To make things run in parallel you use '&' at the end of a shell command to run it in the background, then wait will by default (i.e. without arguments) wait until all background processes are finished. So, maybe kick off 10 in parallel, then wait, then do another ten. You can do this easily with two nested loops.

  • Many thanks for your suggestions. All CPUs are now working. Do you have any idea how to make it run across the nodes? I am submitting the job to High Performance Computing using PBS with nodes=2:ppn=8, but only 1 node is working. – Tony Apr 5 '11 at 7:21
  • @Tony: I'd never heard of PBS until now... sounds interesting, but I've no idea how to use it. Sorry! – Tony Delroy Apr 5 '11 at 7:44
  • 1
    For the PBS question and across nodes, see stackoverflow.com/questions/5453427/… . – Jonathan Dursi Apr 5 '11 at 12:15
  • How does WAIT work? Can you update your answer with an example? I want to run several threads in a certain function but the next function must not start until all these threads are finished. – d-b Apr 13 '18 at 17:48
  • 1
    @d-b wait waits for background processes to finish, not threads. For example, for FILE in huge.txt massive.log enormous.xml; do scp $FILE someuser@somehost:/tmp/ &; done; wait; echo "finished" would run three scp (secure copy) processes to copy three files in parallel to a remove host's /tmp directory, and only output "finished" after all three copies were completed. – Tony Delroy Apr 14 '18 at 0:34
9

There is a whole list of programs that can run jobs in parallel from a shell, which even includes comparisons between them, in the documentation for GNU parallel. There are many, many solutions out there. Another good news is that they are probably quite efficient at scheduling jobs so that all the cores/processors are kept busy at all times.

4

There is a simple, portable program that does just this for you: PPSS. PPSS automatically schedules jobs for you, by checking how many cores are available and launching another job every time another one just finished.

0
IDLE_CPU=1
NCPU=$(nproc)

int_childs() {
    trap - INT
    while IFS=$'\n' read -r pid; do
        kill -s SIGINT -$pid
    done < <(jobs -p -r)
    kill -s SIGINT -$$
}

# cmds is array that hold commands
# the complex thing is display which will handle all cmd output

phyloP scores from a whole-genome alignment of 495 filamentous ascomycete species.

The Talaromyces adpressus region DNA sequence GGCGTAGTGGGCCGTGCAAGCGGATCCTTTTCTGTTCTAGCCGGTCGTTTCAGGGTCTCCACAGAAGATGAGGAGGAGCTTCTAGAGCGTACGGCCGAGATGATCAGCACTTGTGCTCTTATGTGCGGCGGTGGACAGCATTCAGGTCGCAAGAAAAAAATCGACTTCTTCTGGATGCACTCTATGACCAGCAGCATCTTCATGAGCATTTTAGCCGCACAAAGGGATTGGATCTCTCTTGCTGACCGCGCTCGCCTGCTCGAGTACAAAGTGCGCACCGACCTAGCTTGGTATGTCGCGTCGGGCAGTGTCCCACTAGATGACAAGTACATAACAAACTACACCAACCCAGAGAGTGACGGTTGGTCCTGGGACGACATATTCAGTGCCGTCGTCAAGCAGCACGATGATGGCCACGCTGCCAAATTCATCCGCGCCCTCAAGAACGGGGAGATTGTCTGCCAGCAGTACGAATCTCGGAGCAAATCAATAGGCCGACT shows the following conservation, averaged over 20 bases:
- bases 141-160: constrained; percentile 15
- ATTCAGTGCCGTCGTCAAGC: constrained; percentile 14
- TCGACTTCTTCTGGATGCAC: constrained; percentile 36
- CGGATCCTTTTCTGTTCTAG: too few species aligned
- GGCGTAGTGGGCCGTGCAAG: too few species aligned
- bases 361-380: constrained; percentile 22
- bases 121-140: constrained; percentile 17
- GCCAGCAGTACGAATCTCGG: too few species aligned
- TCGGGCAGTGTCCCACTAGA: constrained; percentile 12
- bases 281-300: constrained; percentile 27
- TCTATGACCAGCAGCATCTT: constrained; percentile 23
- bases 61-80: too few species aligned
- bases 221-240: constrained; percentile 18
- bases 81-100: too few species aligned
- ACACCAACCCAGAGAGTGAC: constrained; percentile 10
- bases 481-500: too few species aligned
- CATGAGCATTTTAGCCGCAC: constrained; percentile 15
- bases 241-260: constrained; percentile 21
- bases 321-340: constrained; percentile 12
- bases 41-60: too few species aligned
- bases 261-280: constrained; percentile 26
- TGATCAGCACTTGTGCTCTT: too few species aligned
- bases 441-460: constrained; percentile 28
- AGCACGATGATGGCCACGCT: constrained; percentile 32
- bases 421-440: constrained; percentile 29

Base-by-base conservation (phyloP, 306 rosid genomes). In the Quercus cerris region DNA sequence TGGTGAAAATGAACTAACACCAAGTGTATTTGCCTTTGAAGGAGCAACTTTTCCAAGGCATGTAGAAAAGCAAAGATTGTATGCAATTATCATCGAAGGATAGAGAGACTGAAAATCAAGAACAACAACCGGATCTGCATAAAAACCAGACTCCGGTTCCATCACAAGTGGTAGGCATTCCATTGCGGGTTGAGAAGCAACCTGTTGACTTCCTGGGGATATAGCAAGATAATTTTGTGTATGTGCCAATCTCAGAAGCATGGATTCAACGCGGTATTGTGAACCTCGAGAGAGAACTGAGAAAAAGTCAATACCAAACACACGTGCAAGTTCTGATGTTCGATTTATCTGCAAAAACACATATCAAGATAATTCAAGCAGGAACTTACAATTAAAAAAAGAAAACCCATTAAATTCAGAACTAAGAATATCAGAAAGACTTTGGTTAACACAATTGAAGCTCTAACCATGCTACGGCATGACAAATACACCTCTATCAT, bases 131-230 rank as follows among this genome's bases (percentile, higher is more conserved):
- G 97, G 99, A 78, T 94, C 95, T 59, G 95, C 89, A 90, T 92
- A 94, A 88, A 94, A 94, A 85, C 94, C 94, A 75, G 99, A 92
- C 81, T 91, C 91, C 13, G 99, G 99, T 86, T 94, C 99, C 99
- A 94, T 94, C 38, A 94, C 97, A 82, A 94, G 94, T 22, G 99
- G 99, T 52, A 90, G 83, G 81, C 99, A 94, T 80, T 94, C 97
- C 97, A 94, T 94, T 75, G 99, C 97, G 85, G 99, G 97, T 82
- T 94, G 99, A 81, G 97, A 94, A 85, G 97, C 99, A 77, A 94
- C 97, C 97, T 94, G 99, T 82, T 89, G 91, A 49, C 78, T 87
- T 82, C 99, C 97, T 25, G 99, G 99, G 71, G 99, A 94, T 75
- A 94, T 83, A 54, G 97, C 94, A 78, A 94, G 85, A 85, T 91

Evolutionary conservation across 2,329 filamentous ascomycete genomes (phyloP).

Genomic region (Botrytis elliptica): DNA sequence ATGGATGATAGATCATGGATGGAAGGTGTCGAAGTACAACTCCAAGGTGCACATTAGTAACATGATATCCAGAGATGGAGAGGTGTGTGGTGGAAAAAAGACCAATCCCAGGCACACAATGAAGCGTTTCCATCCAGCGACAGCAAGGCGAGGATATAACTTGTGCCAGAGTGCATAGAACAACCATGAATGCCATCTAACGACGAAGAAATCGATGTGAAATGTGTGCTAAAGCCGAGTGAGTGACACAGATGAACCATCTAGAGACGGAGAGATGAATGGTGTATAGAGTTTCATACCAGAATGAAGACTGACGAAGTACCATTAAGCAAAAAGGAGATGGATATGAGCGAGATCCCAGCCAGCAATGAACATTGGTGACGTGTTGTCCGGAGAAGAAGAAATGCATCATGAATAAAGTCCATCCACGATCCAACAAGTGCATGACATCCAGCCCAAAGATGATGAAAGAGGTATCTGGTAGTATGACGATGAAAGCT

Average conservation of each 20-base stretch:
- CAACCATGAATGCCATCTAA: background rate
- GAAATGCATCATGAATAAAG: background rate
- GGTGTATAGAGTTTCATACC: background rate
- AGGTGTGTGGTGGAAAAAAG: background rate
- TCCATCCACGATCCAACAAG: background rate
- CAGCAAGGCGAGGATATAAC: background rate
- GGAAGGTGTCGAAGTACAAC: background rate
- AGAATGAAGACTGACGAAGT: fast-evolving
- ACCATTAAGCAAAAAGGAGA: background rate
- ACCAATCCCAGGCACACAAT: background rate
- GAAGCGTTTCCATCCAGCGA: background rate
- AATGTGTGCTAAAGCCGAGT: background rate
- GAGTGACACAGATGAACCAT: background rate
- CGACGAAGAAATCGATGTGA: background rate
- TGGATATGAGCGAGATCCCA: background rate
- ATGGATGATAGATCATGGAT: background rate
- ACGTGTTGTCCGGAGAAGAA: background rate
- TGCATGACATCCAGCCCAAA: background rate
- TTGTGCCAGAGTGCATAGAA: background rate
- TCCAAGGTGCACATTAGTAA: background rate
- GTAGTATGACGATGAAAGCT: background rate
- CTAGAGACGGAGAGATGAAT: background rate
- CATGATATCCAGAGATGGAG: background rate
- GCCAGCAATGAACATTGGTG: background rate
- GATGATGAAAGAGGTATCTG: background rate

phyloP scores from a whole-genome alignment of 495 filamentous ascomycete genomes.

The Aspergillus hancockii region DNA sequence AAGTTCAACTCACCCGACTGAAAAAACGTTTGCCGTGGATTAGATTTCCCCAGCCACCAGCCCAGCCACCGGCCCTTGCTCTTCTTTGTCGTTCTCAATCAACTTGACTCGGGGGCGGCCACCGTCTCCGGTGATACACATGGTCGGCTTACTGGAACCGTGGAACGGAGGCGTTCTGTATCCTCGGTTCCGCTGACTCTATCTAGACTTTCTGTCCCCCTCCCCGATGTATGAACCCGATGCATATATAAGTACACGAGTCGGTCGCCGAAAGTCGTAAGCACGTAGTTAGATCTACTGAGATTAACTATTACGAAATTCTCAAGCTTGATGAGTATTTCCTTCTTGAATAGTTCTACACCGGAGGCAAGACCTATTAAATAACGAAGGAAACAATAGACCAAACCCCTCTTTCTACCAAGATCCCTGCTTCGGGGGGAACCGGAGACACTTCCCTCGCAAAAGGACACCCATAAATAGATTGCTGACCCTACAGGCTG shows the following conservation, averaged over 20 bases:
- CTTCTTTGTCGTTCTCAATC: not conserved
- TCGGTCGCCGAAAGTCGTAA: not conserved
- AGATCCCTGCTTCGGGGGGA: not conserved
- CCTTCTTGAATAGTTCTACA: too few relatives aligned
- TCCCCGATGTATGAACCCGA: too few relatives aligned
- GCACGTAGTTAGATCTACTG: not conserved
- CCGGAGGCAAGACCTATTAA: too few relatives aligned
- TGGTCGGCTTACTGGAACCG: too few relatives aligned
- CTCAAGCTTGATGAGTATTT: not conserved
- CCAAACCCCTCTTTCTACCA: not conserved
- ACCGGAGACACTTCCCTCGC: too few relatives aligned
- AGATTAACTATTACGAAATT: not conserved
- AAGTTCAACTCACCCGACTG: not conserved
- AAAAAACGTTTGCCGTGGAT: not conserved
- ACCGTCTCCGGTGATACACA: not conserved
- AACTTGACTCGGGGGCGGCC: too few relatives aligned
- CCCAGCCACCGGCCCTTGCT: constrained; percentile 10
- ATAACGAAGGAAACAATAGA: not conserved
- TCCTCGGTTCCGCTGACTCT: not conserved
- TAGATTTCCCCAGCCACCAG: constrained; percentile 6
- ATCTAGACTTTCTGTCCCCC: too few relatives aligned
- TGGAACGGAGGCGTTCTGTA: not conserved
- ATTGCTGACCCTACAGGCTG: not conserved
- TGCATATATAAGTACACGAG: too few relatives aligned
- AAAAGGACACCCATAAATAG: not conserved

# and serialized it correctly

trap int_childs INT
{
    exec 2>&1
    set -m

    if [ $NCPU -gt $IDLE_CPU ]; then
        for cmd in "${cmds[@]}"; do
            $cmd &
            while [ $(jobs -pr |wc -l) -ge $((NCPU - IDLE_CPU)) ]; do
                wait -n
            done
        done
        wait

    else
        for cmd in "${cmds[@]}"; do
            $cmd
        done
    fi
} | display
-2

generating random numbers is easy. suppose u got a huge file like a shop database and u want to rewrite that file on some specific basis. My idea was to calculate number of cores, split file into how many cores, make a script.cfg file , split.sh and recombine.sh split.sh will split file in how many cores, clone script.cfg ( script that changes stuff in that huge files), clone script.cgf in how many cores, make them executable, search and replace in clones some variables that have to know what part of the file to process and run them in background when a clone is done generate a clone$core.ok file, so when all clones are done will tell to a loop to recombine partial results into a single one only when all .ok files are generated. it can be done with " wait" but i fancy my way

http://www.linux-romania.com/product.php?id_product=76 look at the bottom ,is partially translated in EN in this way i can procces 20000 articles with 16 columns in 2 minutes(quad core) instead of 8(single core) You have to care about CPU temperature, coz all cores are running at 100%

  • 3
    Qué habla Inglés? Please refrain from text speak, u, coz, ... You certainly typed out other words fine but not the little words - clear laziness obviously! – t0mm13b Oct 10 '12 at 19:42
  • Plus the link is broken. – jrw32982 supports Monica Jun 16 '16 at 0:04